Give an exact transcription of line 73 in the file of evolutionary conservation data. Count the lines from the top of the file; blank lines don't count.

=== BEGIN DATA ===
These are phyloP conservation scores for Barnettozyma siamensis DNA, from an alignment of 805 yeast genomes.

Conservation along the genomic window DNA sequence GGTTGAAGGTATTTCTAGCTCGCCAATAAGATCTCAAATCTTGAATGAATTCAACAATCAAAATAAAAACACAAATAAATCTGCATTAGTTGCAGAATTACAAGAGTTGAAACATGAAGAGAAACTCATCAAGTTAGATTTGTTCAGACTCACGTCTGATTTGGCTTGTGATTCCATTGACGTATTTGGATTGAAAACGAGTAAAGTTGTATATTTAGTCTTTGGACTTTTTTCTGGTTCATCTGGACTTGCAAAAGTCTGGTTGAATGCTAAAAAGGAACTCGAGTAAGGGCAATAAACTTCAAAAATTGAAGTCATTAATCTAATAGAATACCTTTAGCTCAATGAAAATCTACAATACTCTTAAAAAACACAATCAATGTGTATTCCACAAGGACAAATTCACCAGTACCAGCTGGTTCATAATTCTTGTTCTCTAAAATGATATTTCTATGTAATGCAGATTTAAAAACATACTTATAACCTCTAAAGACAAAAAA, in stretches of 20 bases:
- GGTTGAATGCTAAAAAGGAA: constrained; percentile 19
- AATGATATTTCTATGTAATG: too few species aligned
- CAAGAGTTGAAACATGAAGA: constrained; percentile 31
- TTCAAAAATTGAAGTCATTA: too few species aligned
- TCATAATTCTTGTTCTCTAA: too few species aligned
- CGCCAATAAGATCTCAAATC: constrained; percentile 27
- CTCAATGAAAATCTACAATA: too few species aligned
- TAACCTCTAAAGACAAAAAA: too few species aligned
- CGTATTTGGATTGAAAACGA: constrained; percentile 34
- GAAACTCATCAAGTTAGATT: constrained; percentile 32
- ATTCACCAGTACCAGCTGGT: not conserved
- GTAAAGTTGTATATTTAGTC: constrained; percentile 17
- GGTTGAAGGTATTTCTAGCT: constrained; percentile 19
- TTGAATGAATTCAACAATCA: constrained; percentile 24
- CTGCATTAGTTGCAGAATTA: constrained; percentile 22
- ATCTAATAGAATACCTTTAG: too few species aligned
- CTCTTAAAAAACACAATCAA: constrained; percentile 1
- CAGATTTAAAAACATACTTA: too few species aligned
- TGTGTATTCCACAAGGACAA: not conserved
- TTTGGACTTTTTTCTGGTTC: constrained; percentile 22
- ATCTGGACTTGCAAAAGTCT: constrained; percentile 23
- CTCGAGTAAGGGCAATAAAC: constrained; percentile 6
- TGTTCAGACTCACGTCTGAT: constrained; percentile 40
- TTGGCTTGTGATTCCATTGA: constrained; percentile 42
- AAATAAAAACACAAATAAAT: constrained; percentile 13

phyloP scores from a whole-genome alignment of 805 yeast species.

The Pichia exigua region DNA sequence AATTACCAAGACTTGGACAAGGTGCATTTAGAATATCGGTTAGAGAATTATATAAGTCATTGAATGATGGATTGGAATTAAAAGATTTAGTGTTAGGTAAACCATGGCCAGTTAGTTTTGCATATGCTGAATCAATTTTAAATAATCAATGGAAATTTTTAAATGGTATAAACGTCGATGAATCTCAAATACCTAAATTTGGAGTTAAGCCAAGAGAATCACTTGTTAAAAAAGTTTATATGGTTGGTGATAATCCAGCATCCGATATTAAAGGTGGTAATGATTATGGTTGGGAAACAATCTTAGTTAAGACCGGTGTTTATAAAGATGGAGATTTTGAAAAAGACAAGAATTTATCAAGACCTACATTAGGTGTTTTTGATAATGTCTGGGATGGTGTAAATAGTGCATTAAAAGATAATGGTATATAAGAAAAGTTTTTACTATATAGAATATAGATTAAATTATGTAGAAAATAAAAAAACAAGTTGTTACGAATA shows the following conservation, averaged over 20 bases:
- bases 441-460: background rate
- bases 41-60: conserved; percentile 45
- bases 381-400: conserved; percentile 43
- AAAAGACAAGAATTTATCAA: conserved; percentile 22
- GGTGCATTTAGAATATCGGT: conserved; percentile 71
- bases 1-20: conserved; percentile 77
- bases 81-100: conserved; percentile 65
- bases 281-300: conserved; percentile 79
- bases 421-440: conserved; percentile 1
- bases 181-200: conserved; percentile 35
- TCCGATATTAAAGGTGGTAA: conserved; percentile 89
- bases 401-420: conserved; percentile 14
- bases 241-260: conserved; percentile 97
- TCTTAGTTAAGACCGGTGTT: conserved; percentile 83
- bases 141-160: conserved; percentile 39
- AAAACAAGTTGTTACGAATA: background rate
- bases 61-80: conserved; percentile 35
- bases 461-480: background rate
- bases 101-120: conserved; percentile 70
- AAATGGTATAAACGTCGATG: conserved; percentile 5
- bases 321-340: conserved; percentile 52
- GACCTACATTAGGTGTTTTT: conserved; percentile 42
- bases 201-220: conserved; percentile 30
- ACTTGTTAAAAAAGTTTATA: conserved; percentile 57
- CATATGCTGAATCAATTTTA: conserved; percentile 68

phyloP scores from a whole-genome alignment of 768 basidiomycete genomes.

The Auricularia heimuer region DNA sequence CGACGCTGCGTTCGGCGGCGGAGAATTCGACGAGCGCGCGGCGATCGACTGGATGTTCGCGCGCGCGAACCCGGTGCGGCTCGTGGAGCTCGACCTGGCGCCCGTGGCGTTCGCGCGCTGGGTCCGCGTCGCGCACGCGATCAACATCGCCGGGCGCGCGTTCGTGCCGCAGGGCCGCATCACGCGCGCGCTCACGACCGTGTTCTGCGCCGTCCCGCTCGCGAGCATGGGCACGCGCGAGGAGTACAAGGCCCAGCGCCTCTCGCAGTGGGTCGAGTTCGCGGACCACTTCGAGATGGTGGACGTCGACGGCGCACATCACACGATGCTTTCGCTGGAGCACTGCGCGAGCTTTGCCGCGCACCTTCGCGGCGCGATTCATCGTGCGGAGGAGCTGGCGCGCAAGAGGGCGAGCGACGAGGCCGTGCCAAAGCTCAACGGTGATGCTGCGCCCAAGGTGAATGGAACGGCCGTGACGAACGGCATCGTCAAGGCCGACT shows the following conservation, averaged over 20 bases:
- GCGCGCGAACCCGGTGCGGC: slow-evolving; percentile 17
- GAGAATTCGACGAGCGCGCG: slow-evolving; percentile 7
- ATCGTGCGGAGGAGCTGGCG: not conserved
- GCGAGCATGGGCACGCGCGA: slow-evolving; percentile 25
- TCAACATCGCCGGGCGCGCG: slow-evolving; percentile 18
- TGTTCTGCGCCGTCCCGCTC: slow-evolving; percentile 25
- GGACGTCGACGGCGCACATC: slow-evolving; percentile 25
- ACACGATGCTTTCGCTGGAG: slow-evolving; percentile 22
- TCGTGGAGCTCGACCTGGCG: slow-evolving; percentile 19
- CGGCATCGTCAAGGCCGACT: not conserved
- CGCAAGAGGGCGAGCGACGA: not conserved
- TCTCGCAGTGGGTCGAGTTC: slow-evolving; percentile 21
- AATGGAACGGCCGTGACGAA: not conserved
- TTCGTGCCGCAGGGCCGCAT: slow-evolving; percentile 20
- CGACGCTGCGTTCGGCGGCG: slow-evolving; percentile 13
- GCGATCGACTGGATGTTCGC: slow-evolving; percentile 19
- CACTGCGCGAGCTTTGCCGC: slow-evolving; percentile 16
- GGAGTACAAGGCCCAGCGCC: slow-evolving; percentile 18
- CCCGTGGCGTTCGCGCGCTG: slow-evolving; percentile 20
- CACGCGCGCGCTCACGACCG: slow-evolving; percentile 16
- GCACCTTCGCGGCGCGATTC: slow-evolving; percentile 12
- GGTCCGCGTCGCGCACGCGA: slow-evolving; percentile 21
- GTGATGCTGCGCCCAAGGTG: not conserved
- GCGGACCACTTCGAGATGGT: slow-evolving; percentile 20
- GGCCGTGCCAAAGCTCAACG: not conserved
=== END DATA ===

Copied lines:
- CACTGCGCGAGCTTTGCCGC: slow-evolving; percentile 16